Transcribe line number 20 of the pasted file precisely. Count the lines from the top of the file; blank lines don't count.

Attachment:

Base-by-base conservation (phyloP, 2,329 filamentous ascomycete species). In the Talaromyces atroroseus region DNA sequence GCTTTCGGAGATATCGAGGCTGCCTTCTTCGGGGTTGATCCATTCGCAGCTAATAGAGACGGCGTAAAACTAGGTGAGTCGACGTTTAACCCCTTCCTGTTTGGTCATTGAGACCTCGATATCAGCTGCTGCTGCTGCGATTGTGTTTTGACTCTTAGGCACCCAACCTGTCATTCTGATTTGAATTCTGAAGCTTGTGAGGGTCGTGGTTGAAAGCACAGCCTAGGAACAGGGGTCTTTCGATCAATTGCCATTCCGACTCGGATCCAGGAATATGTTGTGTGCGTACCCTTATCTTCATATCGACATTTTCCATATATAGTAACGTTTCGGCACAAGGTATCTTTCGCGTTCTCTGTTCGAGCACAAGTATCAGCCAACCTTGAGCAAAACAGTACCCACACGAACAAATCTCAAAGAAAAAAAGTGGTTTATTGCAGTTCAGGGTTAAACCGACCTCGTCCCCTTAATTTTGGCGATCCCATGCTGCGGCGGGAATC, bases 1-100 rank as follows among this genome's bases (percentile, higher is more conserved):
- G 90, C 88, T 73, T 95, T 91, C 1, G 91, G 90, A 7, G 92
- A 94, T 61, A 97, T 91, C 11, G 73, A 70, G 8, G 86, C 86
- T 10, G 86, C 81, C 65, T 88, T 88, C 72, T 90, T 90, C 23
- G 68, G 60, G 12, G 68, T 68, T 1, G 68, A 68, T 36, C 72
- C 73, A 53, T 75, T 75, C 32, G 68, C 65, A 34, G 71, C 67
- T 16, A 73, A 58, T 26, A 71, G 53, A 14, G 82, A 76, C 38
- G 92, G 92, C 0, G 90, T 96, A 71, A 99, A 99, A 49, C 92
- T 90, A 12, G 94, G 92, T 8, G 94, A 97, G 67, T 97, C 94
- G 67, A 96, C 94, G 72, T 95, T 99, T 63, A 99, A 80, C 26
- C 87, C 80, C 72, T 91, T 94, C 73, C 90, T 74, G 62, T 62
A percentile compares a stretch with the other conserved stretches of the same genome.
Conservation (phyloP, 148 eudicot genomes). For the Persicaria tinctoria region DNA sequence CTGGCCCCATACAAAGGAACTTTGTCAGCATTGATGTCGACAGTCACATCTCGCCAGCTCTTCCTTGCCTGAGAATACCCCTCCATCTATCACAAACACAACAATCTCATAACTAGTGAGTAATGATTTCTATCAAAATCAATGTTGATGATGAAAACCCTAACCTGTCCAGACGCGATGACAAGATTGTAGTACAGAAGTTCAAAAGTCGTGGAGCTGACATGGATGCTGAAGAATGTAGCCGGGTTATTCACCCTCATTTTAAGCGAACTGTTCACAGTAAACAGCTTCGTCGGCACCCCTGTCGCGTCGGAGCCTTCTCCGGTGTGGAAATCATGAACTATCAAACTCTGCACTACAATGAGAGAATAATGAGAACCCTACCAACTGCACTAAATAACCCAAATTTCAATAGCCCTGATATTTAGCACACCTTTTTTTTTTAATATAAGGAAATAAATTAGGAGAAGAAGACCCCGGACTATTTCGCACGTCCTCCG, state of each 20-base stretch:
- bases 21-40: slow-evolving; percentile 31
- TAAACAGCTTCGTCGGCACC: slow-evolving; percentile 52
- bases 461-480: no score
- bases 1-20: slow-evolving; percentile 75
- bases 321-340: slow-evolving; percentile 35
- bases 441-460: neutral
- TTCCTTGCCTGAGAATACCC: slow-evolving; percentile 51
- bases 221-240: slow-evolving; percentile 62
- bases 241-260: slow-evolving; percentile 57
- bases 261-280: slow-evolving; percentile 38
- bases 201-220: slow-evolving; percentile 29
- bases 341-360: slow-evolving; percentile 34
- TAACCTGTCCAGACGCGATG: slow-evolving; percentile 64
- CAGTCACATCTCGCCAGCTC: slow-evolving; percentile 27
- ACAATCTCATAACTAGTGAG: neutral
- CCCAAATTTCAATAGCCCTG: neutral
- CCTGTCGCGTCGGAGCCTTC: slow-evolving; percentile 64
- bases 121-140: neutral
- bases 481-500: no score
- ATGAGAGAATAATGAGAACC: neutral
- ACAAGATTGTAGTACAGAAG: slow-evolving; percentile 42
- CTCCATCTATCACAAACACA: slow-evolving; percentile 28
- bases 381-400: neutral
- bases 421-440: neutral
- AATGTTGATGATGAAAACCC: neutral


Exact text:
- TTCCTTGCCTGAGAATACCC: slow-evolving; percentile 51